A ‘society of friends’

What is it like gathering oral histories relating to deaf and disabled people for M Shed’s archive? – and what new perspectives do you discover that may not be in the ‘official’ historical record? Kate Phillips and Grace Morgan-Tait find out.

Young woman listens to the Guild exhibition
image shows newly created building in black and white picture

The Guild building in Bragg’s Lane Bristol when it was newly build around 1913.

Marrying two phases of our History of Place project together, Grace Morgan-Tait and I conducted an oral history interview with Christine, who grew up in Heritage House, Headquarters of the Guild – the primary focus of our exhibit currently featured at the M Shed. Christine is the daughter of the Guild’s last Warden and her memories, opinions and points of view benefit the picture we have been are building of contemporary experiences of disability and related institutions in Bristol.

Earlier in the project we studied archives in the Bristol Record Office to source factual and descriptive content about. The Guild. These included: meeting minutes, building plans, scrapbooks, newsletters, newspaper clippings and sadly minimal first–hand accounts (especially from the service users themselves). Although we gained thought-provoking information about the Guild, from our research we had a gap in our understanding of the daily life experienced there, and only assumptions about how and why it closed.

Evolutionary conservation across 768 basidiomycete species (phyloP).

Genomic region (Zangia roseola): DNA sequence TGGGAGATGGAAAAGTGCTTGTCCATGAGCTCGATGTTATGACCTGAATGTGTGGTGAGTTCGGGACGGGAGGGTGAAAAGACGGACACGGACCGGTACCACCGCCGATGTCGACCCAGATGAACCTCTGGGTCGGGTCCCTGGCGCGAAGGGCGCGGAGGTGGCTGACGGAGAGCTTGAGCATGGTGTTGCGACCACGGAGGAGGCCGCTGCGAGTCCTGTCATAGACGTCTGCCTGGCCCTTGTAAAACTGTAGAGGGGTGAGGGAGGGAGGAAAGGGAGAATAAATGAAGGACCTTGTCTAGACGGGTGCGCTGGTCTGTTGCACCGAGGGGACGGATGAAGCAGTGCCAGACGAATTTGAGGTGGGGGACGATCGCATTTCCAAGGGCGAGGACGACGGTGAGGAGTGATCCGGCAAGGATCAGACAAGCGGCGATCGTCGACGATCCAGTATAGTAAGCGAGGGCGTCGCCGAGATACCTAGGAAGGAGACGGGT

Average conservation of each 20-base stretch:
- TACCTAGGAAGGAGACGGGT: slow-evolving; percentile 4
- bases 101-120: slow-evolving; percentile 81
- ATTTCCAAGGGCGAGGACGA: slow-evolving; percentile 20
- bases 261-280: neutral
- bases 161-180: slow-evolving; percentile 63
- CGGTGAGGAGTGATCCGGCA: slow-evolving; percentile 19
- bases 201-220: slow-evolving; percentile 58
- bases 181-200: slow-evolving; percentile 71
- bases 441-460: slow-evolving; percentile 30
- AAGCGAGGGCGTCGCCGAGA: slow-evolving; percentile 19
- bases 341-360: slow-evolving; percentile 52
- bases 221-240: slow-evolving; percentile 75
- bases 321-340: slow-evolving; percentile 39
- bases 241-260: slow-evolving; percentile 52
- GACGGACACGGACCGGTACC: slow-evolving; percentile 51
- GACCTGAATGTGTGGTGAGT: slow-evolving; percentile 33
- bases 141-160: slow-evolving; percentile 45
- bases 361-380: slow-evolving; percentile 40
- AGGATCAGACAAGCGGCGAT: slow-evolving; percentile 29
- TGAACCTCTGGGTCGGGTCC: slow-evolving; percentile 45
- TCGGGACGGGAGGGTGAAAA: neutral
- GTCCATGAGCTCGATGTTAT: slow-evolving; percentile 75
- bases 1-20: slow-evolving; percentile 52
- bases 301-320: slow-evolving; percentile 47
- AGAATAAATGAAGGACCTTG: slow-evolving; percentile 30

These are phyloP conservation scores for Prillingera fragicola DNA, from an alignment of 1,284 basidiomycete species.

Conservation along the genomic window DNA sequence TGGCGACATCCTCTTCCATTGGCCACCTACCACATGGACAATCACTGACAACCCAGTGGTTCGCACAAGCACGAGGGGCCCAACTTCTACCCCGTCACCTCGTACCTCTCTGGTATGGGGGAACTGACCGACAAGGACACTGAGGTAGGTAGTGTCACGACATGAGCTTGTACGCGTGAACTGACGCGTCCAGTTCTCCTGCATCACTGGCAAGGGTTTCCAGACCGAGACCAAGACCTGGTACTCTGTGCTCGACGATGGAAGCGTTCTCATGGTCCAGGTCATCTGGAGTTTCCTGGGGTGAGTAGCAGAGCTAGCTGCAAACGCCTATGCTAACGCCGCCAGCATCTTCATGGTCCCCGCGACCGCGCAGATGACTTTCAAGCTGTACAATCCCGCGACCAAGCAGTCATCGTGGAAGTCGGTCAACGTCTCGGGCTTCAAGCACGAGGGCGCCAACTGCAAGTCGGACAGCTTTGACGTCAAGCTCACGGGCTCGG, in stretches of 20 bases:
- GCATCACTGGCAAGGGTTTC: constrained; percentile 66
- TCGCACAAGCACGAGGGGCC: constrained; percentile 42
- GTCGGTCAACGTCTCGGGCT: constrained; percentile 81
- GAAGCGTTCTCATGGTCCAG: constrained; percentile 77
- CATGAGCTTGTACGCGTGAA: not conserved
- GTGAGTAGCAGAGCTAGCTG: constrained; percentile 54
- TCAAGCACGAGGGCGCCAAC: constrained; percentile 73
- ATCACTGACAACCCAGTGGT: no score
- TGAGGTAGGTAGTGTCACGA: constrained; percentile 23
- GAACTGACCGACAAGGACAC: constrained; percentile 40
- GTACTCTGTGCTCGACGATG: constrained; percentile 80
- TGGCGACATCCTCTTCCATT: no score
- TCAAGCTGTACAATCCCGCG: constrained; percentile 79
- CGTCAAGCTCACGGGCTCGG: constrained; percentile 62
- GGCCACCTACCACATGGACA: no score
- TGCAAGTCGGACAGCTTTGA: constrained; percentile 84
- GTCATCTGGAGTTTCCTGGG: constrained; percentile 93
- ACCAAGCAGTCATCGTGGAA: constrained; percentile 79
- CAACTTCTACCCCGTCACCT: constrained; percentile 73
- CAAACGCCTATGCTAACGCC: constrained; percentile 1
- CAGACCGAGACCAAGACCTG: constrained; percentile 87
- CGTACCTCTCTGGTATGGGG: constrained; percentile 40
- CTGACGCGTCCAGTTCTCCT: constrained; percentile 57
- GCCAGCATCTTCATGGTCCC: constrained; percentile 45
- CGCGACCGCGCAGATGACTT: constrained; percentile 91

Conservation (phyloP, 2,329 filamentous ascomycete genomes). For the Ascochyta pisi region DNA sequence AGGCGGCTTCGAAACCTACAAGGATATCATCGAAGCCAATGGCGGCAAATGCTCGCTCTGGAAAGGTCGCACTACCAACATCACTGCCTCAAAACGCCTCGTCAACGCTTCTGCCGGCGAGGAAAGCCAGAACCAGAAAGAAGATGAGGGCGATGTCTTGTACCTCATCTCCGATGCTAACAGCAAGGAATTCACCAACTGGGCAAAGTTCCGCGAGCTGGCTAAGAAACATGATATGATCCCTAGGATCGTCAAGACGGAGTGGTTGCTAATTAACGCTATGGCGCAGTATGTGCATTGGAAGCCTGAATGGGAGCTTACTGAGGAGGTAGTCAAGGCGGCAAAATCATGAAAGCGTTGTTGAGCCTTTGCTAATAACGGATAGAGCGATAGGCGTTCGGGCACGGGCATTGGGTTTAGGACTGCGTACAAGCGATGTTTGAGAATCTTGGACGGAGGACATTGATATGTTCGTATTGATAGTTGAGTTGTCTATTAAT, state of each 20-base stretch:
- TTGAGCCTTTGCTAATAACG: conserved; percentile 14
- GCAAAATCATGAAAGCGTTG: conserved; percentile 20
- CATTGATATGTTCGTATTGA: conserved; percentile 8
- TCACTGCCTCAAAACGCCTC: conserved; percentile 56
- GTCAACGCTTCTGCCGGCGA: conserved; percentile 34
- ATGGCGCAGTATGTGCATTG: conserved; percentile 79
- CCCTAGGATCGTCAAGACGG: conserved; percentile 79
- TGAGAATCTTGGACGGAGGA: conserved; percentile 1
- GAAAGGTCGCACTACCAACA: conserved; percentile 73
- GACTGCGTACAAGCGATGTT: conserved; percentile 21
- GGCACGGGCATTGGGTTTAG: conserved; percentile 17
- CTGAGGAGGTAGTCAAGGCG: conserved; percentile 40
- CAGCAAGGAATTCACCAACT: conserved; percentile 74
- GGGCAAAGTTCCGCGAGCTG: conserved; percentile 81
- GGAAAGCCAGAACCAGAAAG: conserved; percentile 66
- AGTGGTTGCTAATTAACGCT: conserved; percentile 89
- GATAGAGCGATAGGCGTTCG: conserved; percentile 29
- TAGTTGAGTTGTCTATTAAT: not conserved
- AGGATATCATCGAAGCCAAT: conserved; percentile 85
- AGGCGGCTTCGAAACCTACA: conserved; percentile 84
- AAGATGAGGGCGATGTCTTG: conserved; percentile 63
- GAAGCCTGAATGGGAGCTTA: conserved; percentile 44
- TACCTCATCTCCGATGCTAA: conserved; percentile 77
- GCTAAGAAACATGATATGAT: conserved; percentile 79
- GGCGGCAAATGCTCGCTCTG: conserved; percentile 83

From our archive research about the Guild we had a gap in our understanding of daily life there, and only assumptions about how and why it closed.

The new chapter of the History of Place project in Bristol is about making sure we capture those previously unheard voices and stories for future generations.

Christine’s story

In answering our questions and sharing her memories, Christine was able to flesh out our knowledge of the Guild. We learnt from oral historian Rib Davis, during our oral history training session at the Vassall Centre, that oral histories are valuable due to their largely unedited nature and ability to tell a wider history, with accents, emotions and hearsay. Rib also highlighted the value of indirect experiences, this was very true with Christine. For example, Christine herself is not disabled but her wealth of experience with Guild members, and her unique childhood perspective makes her a fascinating person to interview with regard to the Guild.

Woman stands in public building space with tables behind her


It was exciting for Grace and I, as parts of what Christine said aligned with what we picked up from the archives we previously studied. I know Grace enjoyed relating incidents that had been in the meeting minutes – such as travel arrangements, with anecdotes that Christine could give us about her father driving the van. I saw images in a scrapbook of items made by guild members sold at fairs and it was nice to hear Christine talk about the atmosphere in the crafts room at the Guild.

Overall, my favourite thing Christine shared was her two contrasting memories of trips with the Guild to Bristol Zoo; one as a child riding on the lap of a member in a wheelchair and the second as an adult pushing the wheelchair. Christine said she could remember a member of the public at the Zoo querying whether they were all part of an institution, to which a guild member replied: ‘no, we are a society of friends’.

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